To resolve inflammation, location matters
A single protein can both restrain the initiation of inflammation and help to actively resolve it, according to new research led by George Hajishengallis of the School of Dental Medicine. He and his colleague found that the type of cell that secretes the protein determines which activity the protein promotes.
On the biomed menu: Mini-organs, organ-on-a-chip
Since the first paper describing a brain organoid—a miniature, simplified version of a human organ—published in 2013, many new technologies, from organs-on-a-chip to organoids, have continued biomedical science down the innovative path.
Seven Penn researchers receive NIH Director Awards
Seven researchers from the Perelman School of Medicine, School of Veterinary Medicine, and School of Engineering and Applied Science are to receive National Institutes of Health Director Awards, highly competitive grants to support innovative biomedical research.
Targeting a viral vulnerability to treat disease
Robert Ricciardi company ViRAZE utilizes interdisciplinary approaches to drug discovery. Its first target is molluscum contagiosum, a disease that targets children and immune-compromised adults with no current FDA-approved therapy.
Regrowing dental tissue with stem cells from baby teeth
In a clinical trial led by Songtao Shi of the School of Dental Medicine, stem cells extracted from baby teeth were used to regrow the living tissue in teeth damaged by injury. The promising findings highlight the potential of dental stem cells, which could be used in a wide range of dental procedures, or treating certain systemic diseases.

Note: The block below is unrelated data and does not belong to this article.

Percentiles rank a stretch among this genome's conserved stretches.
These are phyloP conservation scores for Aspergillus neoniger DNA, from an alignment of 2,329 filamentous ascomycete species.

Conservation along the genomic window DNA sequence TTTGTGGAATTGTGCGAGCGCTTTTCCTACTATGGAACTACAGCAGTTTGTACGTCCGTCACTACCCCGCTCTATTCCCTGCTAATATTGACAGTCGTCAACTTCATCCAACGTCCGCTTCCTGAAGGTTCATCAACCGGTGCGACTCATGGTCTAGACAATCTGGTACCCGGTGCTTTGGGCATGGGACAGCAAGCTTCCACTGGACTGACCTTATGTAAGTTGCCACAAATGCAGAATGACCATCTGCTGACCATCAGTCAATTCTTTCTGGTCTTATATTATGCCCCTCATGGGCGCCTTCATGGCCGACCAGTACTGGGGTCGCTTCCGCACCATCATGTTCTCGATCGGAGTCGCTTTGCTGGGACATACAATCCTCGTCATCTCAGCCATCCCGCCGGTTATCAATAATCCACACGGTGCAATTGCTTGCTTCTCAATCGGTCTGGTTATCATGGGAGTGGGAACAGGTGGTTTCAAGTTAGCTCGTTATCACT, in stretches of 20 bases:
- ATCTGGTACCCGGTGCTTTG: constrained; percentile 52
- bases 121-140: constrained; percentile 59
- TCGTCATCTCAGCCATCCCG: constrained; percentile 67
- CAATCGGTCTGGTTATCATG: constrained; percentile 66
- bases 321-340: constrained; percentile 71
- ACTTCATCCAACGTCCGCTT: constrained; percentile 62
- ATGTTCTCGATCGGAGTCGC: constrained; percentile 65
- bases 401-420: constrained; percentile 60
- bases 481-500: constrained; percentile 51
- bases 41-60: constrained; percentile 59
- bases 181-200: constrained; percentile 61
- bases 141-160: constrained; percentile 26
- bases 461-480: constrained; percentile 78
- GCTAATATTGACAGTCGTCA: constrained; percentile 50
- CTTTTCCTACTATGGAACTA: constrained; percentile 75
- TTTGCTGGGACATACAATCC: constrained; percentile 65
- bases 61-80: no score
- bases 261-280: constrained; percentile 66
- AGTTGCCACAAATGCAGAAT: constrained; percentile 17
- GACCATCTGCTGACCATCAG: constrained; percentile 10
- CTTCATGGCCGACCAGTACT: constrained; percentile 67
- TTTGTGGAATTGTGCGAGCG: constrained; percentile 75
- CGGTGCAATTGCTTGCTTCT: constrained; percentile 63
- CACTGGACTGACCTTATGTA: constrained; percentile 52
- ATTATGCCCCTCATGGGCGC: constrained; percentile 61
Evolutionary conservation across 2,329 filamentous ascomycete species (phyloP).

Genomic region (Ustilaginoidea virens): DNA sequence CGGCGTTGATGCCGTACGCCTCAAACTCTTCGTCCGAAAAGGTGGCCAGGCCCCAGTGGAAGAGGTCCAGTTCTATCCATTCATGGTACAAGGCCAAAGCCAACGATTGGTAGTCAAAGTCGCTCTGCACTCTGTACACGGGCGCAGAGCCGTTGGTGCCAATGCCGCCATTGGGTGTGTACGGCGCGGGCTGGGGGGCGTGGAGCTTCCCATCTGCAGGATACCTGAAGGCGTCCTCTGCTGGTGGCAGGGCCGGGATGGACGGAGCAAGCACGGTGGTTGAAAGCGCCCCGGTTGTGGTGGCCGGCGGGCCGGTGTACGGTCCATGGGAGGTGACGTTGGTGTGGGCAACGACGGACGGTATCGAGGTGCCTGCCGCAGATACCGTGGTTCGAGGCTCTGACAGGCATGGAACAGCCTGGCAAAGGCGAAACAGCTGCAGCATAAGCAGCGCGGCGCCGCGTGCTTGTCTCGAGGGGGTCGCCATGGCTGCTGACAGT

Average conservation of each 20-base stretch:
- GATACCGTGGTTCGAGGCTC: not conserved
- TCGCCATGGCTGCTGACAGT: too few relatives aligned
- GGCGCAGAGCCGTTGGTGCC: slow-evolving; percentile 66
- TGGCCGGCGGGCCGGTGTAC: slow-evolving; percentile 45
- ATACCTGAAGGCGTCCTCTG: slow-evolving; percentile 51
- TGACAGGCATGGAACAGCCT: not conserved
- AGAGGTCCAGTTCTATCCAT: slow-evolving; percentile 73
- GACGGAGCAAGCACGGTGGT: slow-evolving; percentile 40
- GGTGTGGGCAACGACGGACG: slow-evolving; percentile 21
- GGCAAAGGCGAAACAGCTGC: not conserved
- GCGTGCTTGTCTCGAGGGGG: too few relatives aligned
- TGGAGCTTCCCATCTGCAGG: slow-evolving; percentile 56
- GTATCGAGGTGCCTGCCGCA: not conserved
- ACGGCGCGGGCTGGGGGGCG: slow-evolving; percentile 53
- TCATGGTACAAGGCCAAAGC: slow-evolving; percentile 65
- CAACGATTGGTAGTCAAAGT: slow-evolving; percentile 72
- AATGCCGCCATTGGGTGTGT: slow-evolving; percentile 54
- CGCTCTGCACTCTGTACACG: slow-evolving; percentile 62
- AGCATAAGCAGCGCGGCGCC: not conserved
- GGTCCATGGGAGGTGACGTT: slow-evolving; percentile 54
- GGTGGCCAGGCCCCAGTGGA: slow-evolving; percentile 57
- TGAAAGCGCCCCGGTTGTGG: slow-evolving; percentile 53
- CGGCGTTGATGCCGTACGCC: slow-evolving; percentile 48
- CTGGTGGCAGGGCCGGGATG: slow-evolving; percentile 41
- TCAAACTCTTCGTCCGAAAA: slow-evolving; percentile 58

Making hepatitis C-infected organs safe for transplantation
Twenty patients at Penn Medicine have been cured of the hepatitis C virus following lifesaving kidney transplants from deceased donors who were infected with the disease. The kidney transplants for these patients, too, are functioning just as well as kidneys that are transplanted from similar donors without HCV.
Red blood cell ‘hitchhikers’ offer new way to transport drugs to specific targets
A new drug-delivery technology which uses red blood cells to shuttle nano-scale drug carriers, called RBC-hitchhiking, has been found to dramatically increase the concentration of drugs ferried precisely to selected organs.
Promoting cross-campus collaborations in health research
The One Health Communications Group is a collaboration that brings together several schools and centers to develop groundbreaking health research in a cross-disciplinary and innovative environment.
Low-calorie diet enhances intestinal regeneration after injury
Dramatic calorie restriction, diets reduced by 40 percent of a normal calorie total, have long been known to extend health span, the duration of disease-free aging, in animal studies, and even to extend life span in most animal species examined.
In the News
E-Cigarettes Disappoint in a Workplace Quit-Smoking Study
The Perelman School of Medicine’s Scott Halpern led a study on the effects of vaping on smoking cessation. Halpern found that e-cigarettes were no more helpful than other stop-smoking tools, and that “the very best way to help them quit is to offer them money.”
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New Blood Test for Pregnant Women Could Predict Preterm Birth
The Perelman School of Medicine’s Michal Elovitz discussed the results from her research exploring methods for predicting preterm births. The study’s results were published in Science.
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